That operation will be sped up massively if you add "bs=8192" to the dd command. But it's really not necessary to wipe the entire disk. That gains you nothing, except for added security should someone steal the hard disk and try to recover data from it. And if you're worried about that, you shouldn't just write zero's across the entire disk as the above command will do. You want to write random data, and go over the entire disk several times, using random data each time.

This is what I would do before reinstalling an OS on /dev/sda:
Code:
dd if=/dev/zero of=/dev/sda bs=512 count=63
This will zero out all of track 0, which is sufficient. And the command will take less than a second to run, unlike wiping the entire disk, which could take hours and gain you nothing in return.
 
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Old 04-28-2014, 10:09 PM   #14
maples
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Quote:
Originally Posted by haertig View Post
[snip]
This will zero out all of track 0, which is sufficient. And the command will take less than a second to run, unlike wiping the entire disk, which could take hours and gain you nothing in return.
Out of curiosity, why is only track 0 all you need to do? Is that where the partition table is stored? Or is the MBR involved? Or is there something else that I'm not aware of?

I had a problem (mostly due to my ignorance) a few months ago when I had a server with 1 hdd and I wanted to add another one. I played aaround with the setup, and along the way they both became bootable. I finally decided to use one for the OS and other files that would likely be accessed and the other for my backup files. I repartitioned the backup one, but it kept booting from the data drive! I eventually used a Lubuntu live CD to run Gparted, and everything ended up fine. But my problem was that the filesystem was still there, and I re-created the new partition with the same start sector. My reasoning behind wiping the entire disk was so the OP wasn't somehow stuck with a bootable XP on the drive.

Also, how do you determine the best block size?

Last edited by maples; 04-28-2014 at 10:16 PM.
 
Old 04-28-2014, 10:40 PM   #15
onebuck
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Member Response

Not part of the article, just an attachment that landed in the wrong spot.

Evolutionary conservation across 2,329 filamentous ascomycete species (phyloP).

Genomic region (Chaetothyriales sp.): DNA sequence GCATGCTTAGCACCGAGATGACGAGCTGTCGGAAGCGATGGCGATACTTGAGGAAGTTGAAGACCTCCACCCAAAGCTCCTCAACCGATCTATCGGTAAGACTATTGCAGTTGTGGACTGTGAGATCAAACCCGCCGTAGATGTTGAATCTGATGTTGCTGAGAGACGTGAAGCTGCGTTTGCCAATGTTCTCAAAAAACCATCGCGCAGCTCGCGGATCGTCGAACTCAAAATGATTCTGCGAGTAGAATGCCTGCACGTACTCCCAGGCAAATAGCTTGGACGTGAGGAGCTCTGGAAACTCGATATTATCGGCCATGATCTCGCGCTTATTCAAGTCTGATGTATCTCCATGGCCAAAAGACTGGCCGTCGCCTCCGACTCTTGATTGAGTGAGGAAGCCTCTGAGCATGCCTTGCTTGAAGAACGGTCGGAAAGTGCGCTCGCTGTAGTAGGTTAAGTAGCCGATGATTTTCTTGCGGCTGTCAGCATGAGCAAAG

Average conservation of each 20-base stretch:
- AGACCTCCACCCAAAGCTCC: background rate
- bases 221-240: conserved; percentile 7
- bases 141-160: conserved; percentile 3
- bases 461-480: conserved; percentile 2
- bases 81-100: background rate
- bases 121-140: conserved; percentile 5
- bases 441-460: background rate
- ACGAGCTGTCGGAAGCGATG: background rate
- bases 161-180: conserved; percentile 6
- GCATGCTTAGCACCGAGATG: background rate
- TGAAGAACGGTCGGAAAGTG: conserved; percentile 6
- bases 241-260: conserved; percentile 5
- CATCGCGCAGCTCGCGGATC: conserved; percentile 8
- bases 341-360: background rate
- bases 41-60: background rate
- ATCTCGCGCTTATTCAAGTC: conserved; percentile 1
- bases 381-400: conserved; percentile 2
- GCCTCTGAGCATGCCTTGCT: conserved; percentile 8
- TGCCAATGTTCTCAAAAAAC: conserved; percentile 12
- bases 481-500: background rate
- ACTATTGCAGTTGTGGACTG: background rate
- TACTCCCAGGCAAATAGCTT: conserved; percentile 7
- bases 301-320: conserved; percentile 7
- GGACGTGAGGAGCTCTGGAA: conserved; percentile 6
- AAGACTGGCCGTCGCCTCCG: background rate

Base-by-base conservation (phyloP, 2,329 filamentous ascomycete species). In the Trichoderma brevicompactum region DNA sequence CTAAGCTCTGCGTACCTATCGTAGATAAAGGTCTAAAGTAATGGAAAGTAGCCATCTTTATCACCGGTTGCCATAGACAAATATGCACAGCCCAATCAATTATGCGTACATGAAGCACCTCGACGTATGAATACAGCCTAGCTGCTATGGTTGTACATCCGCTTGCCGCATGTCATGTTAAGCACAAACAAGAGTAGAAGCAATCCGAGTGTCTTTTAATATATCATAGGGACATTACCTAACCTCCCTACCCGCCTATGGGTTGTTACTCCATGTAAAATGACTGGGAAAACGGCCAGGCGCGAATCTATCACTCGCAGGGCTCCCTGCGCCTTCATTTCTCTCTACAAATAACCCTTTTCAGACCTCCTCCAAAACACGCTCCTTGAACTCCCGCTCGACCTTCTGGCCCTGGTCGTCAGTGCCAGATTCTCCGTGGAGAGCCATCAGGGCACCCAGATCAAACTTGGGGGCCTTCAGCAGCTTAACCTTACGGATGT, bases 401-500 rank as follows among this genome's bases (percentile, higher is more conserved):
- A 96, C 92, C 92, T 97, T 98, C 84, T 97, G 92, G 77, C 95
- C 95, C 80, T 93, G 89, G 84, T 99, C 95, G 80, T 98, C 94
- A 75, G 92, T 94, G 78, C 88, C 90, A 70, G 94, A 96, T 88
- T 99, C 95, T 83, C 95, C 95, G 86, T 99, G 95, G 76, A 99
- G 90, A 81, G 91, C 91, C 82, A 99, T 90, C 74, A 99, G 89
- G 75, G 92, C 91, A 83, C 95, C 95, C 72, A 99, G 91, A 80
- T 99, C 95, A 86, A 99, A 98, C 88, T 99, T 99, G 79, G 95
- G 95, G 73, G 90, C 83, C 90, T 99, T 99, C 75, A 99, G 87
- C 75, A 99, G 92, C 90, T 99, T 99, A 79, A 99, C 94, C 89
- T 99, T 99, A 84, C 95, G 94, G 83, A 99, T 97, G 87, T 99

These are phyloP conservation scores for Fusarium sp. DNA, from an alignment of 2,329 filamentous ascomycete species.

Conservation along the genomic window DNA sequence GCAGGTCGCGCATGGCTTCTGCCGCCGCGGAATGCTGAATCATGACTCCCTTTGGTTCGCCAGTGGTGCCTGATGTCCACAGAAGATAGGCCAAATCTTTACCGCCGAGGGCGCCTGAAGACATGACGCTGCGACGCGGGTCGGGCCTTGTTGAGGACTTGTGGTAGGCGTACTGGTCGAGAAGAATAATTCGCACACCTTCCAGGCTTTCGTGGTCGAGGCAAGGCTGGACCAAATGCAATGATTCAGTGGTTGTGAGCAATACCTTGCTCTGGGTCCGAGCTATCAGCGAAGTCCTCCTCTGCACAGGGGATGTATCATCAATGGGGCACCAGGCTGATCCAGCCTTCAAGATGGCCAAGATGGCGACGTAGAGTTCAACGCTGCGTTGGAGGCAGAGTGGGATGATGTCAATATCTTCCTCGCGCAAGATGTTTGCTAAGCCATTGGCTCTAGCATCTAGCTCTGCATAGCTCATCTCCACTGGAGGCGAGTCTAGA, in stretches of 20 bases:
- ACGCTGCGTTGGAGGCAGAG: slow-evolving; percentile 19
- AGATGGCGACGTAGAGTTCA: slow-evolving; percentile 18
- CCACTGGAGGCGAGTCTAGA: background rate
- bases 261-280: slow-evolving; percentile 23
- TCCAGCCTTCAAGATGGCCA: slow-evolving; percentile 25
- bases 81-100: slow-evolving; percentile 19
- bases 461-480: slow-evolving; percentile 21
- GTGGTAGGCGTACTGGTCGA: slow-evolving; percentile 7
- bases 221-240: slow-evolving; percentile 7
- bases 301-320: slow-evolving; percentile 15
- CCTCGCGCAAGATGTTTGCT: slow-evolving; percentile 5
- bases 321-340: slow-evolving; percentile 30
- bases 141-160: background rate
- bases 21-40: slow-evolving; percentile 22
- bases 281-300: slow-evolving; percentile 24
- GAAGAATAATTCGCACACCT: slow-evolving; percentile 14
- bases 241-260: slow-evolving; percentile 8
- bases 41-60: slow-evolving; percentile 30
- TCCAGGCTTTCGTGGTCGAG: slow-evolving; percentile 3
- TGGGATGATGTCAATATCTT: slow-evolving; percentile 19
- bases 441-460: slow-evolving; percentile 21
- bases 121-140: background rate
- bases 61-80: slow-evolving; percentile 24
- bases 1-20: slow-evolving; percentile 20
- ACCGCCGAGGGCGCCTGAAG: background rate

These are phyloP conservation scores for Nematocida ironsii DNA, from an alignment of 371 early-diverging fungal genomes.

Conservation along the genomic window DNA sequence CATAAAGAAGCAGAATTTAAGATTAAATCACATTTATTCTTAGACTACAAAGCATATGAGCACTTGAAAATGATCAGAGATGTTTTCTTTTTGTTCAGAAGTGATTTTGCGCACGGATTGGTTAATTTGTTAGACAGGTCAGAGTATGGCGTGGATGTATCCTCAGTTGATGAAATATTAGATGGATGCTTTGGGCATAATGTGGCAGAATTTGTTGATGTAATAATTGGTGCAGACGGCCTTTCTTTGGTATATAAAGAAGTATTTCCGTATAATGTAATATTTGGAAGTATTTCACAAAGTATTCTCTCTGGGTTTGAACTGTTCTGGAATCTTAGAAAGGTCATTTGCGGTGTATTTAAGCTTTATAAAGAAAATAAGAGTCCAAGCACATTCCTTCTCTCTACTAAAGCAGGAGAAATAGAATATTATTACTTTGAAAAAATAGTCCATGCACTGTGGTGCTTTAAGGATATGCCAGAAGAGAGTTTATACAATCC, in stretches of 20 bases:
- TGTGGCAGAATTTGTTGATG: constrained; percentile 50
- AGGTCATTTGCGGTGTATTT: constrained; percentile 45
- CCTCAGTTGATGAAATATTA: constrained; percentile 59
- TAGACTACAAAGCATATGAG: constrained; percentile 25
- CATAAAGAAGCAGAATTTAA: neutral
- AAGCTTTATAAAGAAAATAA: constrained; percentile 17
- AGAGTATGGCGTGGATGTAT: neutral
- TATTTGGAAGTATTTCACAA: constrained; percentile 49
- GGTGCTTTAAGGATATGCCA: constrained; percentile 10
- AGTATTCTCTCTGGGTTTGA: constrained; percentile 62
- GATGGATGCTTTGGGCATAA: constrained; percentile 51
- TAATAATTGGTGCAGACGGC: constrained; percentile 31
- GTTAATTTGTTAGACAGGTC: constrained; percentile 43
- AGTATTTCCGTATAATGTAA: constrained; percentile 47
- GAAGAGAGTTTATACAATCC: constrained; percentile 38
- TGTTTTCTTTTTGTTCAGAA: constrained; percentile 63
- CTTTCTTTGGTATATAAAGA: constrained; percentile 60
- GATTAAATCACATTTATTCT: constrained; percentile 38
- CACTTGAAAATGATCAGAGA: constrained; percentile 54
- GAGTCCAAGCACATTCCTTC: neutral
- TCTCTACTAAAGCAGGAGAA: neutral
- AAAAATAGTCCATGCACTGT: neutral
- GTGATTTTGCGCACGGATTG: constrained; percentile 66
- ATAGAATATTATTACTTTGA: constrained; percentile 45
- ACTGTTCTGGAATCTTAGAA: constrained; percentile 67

Hi,

Welcome to LQ!

Since the OP wants to get rid of Xp installation. Why worry about wiping the MBR or the entire disk?

Just use the SYstemRecuseCD to boot the system then use 'fdisk' to delete the partitions then do a (W)rite to the the disk. The OP can then create partitions using 'fdisk' for the new install by allocating enough space for a swap & the new Linux install. After (W)riting the new partition table he/she could create the filesystem for the Linux partition. Or then use the new distribution to install to that area after formatting is done by the new distribution. Most distributions should recognize the Linux & swap partition to be prepared for a new install, plus write a new 'MBR' for the bootloader.

Please look at the sticky Newbie alert: 50 Open Source Replacements for Windows XP to get a list of useable distributions that are recommended for Xp class hardware.
Quote:
You can use the following to help too download & verify the ISO image on a Windows/Xp machine;
M$Windows:

Windows Burn tutorial <- 'Nero' Live Video for the newbies who burn the iso instead of the image of the ISO.
Imgburn <- 'ImgBurn is a lightweight CD / DVD / HD DVD / Blu-ray burning application that everyone should have in their toolkit!' + Freeware

-- MD5SUM:
M$Windows iso md5sum checking <- LQ Post on how too
md5sum.exe <- M$Win Application to perform md5sum checking.
winMd5Sum Portable <- FREE + Good for all M$ Windows
I do suggest that you use a slow burn rate, 4 should provide a valid burn of the ISO image. Please be sure to burn the ISO image.

Just a few more links to aid you to gaining some understandingThe above links and others can be found at 'Slackware-Links'. More than just SlackwareŽ links!

BTW, OP please scroll down within your thread to see similar threads that could provide additional help.

Hope this helps.